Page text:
Thousand Miles: Any cherished moment from your work/novel or family you want to share with us for your fans to know.

Author Richa S. Mukherjee: I remember the first time I saw my book sitting in a shelf. It was also the day the book was released and my first bookstore signing. Some of my family members were able to join me. As I posed with them, I remember my eyes filling up with tears of gratitude and happiness!

Thousand Miles: The life of the protagonist, Tara, of your debut novel ‘I Didn’t Expect To Be Expecting’, seems to turn into more adventurous as she gives birth to the little one. Is the life of the protagonist reflect your life oddly and your experiences being a mother? Kindly talk us through.

Author Richa S. Mukherjee: You’ve captured the essence so well. Pregnancy is often treated as a disease. When it should be considered the beginning of an adventure. The restrictions imposed, strict regimens, excessive precautions, all contribute towards deflating the happiness from the entire experience. I wanted to use Tara to convey the message that it is one of the most natural and normal stages of life. Hard yes, but manageable. I was working and exercising until 5 days before I delivered. It helped me become stronger in my mind and body for what was to come after the baby. In hindsight, I do regret not throwing any tantrums or making my husband do the midnight runs for ice cream and foods that people usually crave, but he thanks me for it!

Thousand Miles: You are seen with your cute little daughter in almost all your social media pictures. How much your life changes after the birth of your little one? (The Journey being a mother)

Author Richa S. Srivastava: Everything really! I will cherish every moment I’ve had the privilege of sharing with my little one but one thing that used to make my skin crawl was the dependancy quotient. Having been a fiercely independent person all my life, it annoyed me that I had to look to other people for support. Even my career break was very difficult for me to handle. But that is when one must remember to ask for help. That’s what family and friends are for. Being a mother changed my perspective on life, made me more patient, made me relook at my career and most of all, led me back to writing. I shall eternally be grateful for that.

Thousand Miles: Would you like to advice to our novice writers who are writing their first novel/book of their lives? As a new writer/author, what are the things one should be careful about?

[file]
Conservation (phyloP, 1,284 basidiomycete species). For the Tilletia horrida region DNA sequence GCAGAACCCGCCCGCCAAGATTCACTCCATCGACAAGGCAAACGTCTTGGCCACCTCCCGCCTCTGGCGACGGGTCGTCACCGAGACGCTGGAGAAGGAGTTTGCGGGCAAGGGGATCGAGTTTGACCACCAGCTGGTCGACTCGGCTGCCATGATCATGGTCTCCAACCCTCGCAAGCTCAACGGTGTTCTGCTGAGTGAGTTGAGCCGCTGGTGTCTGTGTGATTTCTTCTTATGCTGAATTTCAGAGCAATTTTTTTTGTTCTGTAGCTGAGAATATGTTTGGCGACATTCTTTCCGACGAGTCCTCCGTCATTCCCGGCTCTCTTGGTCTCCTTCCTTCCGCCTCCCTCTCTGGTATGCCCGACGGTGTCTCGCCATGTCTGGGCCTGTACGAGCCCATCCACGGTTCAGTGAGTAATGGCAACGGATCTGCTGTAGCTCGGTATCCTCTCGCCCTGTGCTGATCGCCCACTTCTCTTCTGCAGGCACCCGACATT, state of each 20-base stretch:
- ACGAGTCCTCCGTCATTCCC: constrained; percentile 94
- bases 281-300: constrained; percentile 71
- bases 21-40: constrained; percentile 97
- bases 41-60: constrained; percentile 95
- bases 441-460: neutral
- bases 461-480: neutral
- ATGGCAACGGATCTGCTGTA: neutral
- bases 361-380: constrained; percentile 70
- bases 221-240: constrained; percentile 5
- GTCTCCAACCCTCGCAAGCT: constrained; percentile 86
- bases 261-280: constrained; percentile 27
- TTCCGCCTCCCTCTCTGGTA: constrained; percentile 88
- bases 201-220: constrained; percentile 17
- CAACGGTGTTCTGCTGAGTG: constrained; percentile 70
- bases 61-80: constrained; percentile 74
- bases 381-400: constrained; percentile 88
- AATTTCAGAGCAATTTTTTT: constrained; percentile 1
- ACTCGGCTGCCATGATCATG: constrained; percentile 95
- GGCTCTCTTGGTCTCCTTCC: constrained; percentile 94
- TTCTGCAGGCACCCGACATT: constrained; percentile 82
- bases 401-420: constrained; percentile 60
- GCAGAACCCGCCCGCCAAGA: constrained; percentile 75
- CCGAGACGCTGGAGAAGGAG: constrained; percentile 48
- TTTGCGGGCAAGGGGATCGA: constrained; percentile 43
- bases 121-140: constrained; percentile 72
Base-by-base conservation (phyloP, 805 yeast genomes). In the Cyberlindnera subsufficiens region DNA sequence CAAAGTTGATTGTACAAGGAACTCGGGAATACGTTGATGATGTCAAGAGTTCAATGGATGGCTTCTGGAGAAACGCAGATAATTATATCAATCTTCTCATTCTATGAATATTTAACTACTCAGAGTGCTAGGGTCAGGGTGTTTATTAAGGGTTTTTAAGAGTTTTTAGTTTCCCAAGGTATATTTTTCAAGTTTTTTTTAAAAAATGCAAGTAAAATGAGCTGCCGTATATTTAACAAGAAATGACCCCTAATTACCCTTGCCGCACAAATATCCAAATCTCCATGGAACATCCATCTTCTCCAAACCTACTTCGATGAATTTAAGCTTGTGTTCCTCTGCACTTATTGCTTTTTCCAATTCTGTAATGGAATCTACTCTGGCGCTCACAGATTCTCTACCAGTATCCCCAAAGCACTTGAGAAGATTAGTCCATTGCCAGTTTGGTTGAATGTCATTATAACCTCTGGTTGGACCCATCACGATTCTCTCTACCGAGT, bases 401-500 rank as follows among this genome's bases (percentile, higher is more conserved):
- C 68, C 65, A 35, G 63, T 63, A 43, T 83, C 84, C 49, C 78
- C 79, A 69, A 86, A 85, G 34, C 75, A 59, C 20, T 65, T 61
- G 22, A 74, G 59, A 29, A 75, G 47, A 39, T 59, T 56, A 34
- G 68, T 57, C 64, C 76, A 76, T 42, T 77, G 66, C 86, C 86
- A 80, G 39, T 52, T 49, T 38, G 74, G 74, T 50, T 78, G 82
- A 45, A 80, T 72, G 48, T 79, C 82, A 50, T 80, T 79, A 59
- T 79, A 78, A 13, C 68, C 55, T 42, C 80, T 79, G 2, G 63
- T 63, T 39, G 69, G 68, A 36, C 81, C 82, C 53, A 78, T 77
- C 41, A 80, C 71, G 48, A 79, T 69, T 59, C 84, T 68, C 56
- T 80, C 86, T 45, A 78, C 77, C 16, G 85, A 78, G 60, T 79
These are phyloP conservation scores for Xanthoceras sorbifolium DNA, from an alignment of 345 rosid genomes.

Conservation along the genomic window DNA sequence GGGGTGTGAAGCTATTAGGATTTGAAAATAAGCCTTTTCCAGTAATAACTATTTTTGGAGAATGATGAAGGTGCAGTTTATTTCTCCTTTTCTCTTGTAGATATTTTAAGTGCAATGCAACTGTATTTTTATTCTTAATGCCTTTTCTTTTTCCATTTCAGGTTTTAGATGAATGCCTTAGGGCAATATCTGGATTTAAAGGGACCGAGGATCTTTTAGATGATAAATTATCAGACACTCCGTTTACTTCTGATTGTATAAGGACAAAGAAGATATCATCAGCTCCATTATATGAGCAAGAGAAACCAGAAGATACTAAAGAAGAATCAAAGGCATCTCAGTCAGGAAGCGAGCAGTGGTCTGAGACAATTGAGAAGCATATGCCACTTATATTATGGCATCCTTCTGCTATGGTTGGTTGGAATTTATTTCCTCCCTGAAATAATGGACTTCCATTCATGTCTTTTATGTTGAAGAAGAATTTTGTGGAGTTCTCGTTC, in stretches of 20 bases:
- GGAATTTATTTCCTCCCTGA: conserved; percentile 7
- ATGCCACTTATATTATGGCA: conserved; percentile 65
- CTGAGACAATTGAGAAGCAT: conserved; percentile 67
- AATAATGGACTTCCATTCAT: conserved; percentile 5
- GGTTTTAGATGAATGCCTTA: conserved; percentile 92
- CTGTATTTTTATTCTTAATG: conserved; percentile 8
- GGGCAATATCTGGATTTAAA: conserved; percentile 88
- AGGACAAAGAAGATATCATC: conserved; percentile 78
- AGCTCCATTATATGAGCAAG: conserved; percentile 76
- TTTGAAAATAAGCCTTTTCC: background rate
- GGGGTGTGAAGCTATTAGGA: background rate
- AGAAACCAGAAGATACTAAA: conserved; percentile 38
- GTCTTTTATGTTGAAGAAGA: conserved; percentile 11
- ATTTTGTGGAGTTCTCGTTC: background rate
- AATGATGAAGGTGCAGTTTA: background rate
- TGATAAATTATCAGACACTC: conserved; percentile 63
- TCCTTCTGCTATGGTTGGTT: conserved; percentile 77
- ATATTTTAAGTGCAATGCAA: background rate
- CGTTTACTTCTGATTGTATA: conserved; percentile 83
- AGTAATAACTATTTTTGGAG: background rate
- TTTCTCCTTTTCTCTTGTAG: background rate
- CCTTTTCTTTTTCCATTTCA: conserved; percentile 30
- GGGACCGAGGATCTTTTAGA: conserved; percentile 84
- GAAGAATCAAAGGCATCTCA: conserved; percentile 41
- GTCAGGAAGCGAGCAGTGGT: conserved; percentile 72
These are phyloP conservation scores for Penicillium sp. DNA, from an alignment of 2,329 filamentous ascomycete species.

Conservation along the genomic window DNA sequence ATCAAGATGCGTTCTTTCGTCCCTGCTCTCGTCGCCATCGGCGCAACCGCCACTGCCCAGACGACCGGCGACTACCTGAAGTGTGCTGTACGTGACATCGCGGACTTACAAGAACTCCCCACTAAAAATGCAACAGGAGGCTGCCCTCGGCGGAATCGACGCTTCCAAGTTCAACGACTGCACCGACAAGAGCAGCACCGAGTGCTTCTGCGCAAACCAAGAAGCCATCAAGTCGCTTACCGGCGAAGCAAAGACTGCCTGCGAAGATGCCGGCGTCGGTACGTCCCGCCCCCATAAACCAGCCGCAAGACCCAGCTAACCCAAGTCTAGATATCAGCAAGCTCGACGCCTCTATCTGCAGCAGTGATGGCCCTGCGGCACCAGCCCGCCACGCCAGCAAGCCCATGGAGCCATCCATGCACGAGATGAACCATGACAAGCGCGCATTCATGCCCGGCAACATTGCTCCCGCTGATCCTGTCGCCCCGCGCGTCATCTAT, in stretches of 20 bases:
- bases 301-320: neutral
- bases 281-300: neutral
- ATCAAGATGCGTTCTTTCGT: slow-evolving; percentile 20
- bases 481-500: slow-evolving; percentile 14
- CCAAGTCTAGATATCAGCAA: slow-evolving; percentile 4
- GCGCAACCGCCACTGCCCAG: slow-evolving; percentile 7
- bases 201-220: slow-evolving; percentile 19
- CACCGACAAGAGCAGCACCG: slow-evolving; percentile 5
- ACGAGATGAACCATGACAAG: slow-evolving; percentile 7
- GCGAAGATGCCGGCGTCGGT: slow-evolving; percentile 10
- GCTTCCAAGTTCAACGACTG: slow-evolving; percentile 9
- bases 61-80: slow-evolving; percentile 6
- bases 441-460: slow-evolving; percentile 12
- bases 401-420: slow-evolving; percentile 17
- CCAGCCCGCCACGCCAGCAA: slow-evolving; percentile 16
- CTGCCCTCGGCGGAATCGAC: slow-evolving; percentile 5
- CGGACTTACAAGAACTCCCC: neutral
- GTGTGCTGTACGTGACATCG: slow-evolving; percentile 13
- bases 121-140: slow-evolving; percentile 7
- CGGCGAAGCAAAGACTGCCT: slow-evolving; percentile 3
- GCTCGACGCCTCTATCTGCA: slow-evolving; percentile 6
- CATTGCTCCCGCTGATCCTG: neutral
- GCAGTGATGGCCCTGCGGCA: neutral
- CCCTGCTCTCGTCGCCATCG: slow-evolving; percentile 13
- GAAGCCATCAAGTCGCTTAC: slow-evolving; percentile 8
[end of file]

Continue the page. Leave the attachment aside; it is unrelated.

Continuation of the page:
Author Richa S. Mukherjee: I often receive queries from aspiring authors who are very worried about being published and are gunning for publishing houses even before they have started writing. Writing can’t work backward. You must first write with all your heart. Of course, it is important to read a lot, especially in your chosen genre and ensure that you are writing something interesting, something you would like to read yourself. I can’t say it enough. Read read read. You can’t write without it. And then write, without fear or judgment. The rest will follow. Also, don’t get carried away or try to emulate other author’s journeys. Everyone has a unique path. Find your own.

Thousand Miles: Do you think Indian parents should encourage their kids to pursue their passion? Should we start treating our teenager kids like the Westerners do?

Absolutely. Kids are smart these days. If they are passionate about something, they will learn how to develop the skill and monetise it as well. That is a primary concern for parents. But what they need to understand is pushing them against their will will only work to a certain extent. Parents from the west are good parents as well. Its just that the cultural fabric, conditioning, practices are a little different from ours hence their parenting is looked upon as freewheeling and too liberal. More than focusing on the geographical origins, striking a balance in parenting is important.

Thousand Miles: Your thoughts on being featured in the ‘Anniversary Issue’ of our Magazine.

Author Richa S. Mukherjee: It gives me great pleasure to be featured in such a special edition.  Thousand Miles is doing a great job by providing a platform for all kinds of writers and their work which is the need of the hour and creates interest and aspiration towards the field. Congratulations and wishing you the very best.